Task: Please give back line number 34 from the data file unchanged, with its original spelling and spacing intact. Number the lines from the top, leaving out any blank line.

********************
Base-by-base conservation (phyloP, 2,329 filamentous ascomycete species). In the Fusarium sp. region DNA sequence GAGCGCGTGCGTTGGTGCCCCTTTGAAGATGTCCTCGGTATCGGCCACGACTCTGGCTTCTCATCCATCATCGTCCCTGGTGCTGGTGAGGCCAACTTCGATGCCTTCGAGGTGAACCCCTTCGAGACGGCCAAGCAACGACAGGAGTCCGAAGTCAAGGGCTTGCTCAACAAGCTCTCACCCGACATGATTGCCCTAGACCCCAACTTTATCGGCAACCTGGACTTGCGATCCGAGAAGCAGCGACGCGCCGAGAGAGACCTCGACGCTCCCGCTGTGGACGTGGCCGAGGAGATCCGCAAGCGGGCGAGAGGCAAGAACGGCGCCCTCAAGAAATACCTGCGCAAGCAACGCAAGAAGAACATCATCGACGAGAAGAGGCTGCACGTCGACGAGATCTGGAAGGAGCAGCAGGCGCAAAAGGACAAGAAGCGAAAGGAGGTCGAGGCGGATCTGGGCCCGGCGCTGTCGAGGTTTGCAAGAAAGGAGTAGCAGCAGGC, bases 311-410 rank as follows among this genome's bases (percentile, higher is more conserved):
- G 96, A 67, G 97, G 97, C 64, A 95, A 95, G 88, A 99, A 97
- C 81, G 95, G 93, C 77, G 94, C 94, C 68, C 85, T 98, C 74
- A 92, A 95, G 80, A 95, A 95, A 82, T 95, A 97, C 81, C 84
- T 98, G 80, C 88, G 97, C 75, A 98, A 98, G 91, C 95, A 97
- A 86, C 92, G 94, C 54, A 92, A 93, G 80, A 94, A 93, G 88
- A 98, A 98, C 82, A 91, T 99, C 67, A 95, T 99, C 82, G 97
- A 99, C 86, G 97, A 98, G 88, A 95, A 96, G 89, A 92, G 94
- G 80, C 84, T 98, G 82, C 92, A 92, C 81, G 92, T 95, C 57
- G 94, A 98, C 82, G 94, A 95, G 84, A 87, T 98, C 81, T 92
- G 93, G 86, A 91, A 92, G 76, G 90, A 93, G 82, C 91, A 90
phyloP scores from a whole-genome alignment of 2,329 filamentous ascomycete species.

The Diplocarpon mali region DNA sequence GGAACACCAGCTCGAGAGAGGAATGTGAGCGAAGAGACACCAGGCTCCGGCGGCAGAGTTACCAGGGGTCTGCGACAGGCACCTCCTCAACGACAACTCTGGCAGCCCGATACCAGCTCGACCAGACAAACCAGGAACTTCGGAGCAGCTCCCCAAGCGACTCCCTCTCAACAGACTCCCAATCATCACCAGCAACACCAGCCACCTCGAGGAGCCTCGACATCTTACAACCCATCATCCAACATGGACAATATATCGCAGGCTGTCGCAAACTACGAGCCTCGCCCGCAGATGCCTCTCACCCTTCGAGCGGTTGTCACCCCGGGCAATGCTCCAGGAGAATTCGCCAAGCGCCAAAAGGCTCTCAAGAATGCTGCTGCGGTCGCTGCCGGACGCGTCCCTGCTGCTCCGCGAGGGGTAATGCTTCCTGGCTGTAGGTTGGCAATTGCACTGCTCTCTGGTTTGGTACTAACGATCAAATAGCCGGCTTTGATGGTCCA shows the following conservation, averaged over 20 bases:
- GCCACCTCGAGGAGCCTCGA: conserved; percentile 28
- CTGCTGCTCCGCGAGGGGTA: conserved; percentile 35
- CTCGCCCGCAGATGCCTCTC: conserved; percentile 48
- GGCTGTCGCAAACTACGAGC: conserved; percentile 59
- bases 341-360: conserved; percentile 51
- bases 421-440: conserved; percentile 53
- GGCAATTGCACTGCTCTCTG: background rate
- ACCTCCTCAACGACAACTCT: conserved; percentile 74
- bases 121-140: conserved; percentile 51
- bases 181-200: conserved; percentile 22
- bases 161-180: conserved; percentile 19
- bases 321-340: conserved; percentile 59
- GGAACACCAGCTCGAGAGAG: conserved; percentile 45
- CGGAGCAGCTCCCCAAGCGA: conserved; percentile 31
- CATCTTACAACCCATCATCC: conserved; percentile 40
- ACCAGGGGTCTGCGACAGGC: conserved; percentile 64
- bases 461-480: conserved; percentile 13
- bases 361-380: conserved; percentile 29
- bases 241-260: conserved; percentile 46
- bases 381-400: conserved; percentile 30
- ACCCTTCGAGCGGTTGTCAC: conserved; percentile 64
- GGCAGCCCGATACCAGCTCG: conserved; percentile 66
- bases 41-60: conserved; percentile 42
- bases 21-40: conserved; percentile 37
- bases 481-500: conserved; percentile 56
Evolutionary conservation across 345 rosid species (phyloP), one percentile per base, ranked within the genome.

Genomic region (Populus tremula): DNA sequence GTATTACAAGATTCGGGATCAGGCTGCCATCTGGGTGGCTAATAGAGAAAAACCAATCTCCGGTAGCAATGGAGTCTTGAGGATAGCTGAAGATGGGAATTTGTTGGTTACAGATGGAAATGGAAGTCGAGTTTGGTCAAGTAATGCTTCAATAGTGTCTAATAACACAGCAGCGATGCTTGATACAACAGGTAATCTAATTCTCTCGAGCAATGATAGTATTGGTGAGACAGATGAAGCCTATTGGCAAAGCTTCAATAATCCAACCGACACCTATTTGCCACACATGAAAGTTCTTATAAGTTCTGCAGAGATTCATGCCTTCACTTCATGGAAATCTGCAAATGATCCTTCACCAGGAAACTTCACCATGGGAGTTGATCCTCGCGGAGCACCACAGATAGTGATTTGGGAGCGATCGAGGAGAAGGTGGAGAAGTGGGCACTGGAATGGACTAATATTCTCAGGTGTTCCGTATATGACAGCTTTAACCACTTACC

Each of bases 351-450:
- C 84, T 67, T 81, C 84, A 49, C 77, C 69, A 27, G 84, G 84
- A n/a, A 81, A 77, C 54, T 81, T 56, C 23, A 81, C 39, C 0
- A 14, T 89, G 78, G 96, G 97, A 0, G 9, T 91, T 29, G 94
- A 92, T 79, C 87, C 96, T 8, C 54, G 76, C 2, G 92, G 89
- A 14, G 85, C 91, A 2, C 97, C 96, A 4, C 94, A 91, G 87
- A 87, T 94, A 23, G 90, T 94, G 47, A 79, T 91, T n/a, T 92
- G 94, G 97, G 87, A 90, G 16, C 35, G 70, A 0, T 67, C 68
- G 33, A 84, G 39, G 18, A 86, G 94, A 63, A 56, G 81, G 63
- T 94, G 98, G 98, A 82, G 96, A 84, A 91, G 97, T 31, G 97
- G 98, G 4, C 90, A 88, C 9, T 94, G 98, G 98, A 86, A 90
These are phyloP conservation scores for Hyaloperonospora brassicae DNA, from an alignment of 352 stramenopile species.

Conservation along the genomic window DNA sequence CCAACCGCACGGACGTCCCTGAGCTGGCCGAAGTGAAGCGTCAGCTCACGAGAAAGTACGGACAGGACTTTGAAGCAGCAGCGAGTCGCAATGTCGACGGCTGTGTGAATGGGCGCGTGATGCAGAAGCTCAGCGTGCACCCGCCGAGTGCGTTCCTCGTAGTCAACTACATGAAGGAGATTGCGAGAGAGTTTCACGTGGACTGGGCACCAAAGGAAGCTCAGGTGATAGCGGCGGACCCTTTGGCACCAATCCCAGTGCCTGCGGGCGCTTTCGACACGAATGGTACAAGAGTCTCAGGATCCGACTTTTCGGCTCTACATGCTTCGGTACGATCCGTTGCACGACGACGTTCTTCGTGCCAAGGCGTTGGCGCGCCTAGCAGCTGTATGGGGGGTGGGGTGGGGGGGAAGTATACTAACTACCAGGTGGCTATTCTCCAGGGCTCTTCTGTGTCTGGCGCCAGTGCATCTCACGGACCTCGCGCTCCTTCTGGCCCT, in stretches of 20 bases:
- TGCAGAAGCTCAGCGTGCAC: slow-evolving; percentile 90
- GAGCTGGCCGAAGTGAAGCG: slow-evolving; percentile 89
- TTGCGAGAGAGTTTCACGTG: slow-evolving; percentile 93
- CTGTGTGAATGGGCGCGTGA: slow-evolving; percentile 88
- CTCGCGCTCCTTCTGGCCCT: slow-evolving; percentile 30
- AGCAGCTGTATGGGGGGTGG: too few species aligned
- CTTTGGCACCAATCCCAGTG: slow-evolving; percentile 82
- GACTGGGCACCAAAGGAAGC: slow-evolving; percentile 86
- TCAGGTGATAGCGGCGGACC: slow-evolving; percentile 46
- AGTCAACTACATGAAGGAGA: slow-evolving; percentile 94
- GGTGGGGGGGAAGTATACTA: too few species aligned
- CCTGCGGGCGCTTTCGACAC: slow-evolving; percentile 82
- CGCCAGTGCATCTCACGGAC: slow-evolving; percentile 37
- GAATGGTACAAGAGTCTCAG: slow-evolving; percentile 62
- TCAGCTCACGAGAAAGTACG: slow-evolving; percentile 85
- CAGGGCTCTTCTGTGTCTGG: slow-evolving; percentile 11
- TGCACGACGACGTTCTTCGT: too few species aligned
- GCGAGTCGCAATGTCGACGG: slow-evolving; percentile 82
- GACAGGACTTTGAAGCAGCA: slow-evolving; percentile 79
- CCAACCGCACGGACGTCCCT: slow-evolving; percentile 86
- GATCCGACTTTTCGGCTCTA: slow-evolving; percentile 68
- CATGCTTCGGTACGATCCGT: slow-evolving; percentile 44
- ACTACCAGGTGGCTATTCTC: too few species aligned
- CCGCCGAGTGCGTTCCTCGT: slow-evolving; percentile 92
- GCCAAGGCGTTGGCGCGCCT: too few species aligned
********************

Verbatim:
- ACCCTTCGAGCGGTTGTCAC: conserved; percentile 64